I’ve lived in a few rough areas. But oddly enough, I’ve only been threatened once or twice while wandering around the neighborhood.
Summer in Tacoma is a wild experience. Everyone who’s never lived there claims it rains every day, and that we never see the sky, but they couldn’t be more wrong. Really, I’ve never experienced a more temperate and enjoyable climate since, and it’s easy to wish for the broken clouds and crisp breeze off the Puget Sound now that I’m sequestered here in the harsh extremes of Illinois. July of 1990 proved no different than the rest, and we’d recently moved to a house in the northern end of town.
I liked this place more than most, because it was a lackluster Queen Anne, where part of the porch had clearly come later than the rest. It might seem strange that I liked it, but the architecture was inescapable, a wild cherry tree grew in the front yard, and the back yard was more than large enough to support even the most ambitious landscaping; it was however, torturous to mow. My favorite feature was probably the old and craggy oak which also stood in the front yard, but was long dead. It imposed a surreal quality to the place, almost as if it were transplanted directly from a horror film.
It’s just one of the many places we lived while being somewhat destitute. One benefit to being a veritable Gypsy is the variety of living conditions we experienced. Out of them all, this had the most charm. Unfortunately the neighborhood itself nestled firmly in a well-known Crip territory, though we didn’t learn this until much later. Our street was actually not very far removed from several run-down apartment complexes, an A&W joint, and a Taco Bell–maybe three blocks total from all three. As a consequence, I often explored the immediate surrounding blocks, if only because it’s what kids do.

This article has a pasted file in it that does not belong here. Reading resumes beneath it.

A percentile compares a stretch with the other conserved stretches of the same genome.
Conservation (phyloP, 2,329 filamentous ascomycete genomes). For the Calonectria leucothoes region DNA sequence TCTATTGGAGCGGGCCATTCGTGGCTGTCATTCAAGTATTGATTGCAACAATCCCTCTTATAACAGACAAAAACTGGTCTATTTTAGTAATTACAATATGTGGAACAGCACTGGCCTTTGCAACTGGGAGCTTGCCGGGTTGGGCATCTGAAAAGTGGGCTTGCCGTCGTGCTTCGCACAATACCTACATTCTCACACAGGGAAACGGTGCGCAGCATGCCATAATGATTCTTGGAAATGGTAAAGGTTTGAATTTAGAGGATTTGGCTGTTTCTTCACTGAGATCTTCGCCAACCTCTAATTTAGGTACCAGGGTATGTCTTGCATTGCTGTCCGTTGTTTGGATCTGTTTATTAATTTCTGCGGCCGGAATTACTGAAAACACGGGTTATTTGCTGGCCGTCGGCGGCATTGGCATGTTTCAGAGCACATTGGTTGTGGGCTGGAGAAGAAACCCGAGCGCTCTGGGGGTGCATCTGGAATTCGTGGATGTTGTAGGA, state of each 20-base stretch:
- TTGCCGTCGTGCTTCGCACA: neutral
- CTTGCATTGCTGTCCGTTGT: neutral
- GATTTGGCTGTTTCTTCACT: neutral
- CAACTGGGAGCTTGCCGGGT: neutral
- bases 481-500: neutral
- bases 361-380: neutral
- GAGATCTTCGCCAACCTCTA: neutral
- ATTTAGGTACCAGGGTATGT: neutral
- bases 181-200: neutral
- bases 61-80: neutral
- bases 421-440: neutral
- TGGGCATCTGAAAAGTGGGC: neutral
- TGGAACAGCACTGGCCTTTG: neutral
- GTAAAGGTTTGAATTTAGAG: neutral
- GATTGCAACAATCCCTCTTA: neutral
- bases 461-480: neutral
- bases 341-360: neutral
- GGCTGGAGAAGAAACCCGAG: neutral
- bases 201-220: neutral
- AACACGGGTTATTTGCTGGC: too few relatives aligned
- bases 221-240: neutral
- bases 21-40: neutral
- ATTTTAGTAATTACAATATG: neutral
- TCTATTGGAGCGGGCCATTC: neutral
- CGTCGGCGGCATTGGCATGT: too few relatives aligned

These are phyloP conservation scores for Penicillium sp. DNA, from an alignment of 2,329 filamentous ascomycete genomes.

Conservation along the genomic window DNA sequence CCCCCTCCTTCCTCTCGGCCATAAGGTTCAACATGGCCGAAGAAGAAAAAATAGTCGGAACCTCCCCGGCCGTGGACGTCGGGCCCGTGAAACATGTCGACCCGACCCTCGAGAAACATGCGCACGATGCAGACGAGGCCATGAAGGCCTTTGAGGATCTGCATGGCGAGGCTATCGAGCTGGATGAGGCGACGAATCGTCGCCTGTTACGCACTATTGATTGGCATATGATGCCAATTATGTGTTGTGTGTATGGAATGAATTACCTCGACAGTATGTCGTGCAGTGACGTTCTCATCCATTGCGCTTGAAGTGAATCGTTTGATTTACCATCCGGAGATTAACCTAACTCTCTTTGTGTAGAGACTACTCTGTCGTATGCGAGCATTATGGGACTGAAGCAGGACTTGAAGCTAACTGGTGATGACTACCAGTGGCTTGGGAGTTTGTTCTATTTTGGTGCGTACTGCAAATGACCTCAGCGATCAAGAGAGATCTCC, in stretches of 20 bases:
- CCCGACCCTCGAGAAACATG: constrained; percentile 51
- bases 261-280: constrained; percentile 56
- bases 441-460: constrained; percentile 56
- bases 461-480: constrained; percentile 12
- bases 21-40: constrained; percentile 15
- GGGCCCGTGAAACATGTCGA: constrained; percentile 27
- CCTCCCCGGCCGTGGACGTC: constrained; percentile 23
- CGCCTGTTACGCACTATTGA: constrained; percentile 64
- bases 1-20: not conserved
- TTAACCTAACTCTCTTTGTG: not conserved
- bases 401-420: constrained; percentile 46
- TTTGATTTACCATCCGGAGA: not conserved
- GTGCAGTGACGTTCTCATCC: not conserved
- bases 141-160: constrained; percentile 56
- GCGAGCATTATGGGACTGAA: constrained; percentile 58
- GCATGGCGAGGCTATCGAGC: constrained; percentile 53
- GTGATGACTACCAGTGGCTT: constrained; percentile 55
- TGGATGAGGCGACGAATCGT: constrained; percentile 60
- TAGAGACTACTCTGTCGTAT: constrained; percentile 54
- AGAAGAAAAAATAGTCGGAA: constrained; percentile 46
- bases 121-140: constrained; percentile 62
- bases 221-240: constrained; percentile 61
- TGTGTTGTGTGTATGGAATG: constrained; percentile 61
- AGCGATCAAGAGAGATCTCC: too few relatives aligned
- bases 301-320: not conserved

One day that summer, I was dispatched to acquire food at A&W, which I’d only recently discovered since it was slightly beyond my usual radius. On the way, two girls asked me for some money.
No way, I thought. I shook my head no. I was just as poor as they were, and I didn’t want to risk getting into a fight, so I shrugged my shoulders and kept walking.
“C’mon, man! We live around here. We’ll pay you back.” Her voice was too close. It was clear they had started following me, and I didn’t really know what to do. I kept walking.
“Fuck you too, cracka! I’ll get my brother and bus’ you!” she yelled, her friend adding a few choice curses to emphasize the point.
I kept walking. A distinct chill ran up my spine, but I knew she was just bluffing; I’d heard it all before. At least, that’s what I hoped. In reality, shortly after we finished eating, the neighbor kid from across the street came over and informed me they paid him a visit. Apparently, they did live in the area, and had seen me at his house at least once in the past, so they inquired where to find me.
Of course he didn’t tell them, but upon hearing this story my mom got scared and said, “You’re movin’ with your auntie and uncle in Bel-Air.”
I whistled for a cab and when it came near The license plate said ‘fresh’ and it had dice in the mirror. If anything I could say that this cab was rare, but I thought, “Nah, forget it. Yo, homes to Bel-Air!” I pulled up to the house about 7:00 or 8:00 and I yelled to the cabbie, “Yo homes smell ya later!” Looked at my kingdom; I was finally there, to sit on my throne as the prince of Bel-Air.